Although it was intended to hide in the network as a bit of Kilroy-was-here digital graffiti, the program, because of a design error, spread wildly out of control, jamming more than 10 percent of the roughly 50,000 computers that made up the network at the time.

    After realizing his error, the younger Mr. Morris fled to his parents’ home in Arnold, Md., before turning himself in to the Federal Bureau of Investigation. He was convicted under an early federal computer crime law, sentenced to probation and ordered to pay a $10,000 fine and perform community service. He later received a computer science doctorate at Harvard University and is now a member of the Massachusetts Institute of Technology computer science faculty.

    Robert Morris was born in Boston on July 25, 1932, the son of Walter W. Morris, a salesman, and Helen Kelly Morris. He earned a bachelor’s degree in mathematics and a master’s in applied mathematics from Harvard.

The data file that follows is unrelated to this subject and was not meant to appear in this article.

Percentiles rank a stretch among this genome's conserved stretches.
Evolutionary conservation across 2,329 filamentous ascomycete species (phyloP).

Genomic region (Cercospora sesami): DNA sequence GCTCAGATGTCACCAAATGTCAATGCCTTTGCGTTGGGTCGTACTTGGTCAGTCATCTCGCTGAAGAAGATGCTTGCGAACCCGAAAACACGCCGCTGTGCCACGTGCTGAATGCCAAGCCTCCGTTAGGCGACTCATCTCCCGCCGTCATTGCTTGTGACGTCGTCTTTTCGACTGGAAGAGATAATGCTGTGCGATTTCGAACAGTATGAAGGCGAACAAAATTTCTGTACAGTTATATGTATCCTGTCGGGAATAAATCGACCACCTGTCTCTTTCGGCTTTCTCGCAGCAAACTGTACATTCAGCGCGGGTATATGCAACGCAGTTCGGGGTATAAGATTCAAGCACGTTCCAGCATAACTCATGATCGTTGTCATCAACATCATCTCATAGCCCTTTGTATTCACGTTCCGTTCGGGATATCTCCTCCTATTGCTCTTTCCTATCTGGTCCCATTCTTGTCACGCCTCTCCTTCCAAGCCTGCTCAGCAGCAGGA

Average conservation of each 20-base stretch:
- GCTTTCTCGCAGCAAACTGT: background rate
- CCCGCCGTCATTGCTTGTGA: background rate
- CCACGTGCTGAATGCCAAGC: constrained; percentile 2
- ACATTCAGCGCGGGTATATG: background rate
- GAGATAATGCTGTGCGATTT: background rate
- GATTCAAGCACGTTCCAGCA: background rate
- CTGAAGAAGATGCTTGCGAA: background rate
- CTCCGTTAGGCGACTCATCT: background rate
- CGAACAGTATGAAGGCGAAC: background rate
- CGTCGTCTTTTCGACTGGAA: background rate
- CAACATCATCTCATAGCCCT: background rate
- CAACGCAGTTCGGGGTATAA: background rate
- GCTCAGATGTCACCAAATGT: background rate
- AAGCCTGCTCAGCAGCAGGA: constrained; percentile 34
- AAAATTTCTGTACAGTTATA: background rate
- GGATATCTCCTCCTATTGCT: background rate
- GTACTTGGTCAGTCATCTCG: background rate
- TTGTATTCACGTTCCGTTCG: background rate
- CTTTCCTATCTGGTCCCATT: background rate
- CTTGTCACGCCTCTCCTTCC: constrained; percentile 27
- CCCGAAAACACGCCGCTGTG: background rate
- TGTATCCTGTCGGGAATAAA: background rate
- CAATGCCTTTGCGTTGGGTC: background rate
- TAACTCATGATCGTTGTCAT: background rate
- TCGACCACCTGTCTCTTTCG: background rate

At Bell Laboratories he initially worked on the design of specialized software tools known as compilers, which convert programmers’ instructions into machine-readable language that can be directly executed by computers.

    Beginning in 1970, he worked with the Unix research group at Bell Laboratories, where he was a major contributor in both the numerical functions of the operating system and its security capabilities, including the password system and encryption functions.

    His interest in computer security deepened in the late 1970s as he continued to explore cryptography, the study and practice of protecting information by converting it into code. With another researcher, he began working on an academic paper that unraveled an early German encryption device.

    Before the paper could be published, however, he received an unexpected call from the National Security Agency. The agency invited him to visit, and when he met with officials, they asked him not to publish the paper because of what it might reveal about the vulnerabilities of modern cryptographic systems.

    He complied, and in 1986 went to work for the agency in protecting government computers and in projects involving electronic surveillance and online warfare. Although little is known about his classified work for the government, Mr. Morris
    • by tehcyder (746570)
      How come his son is now a member of the faculty at MIT?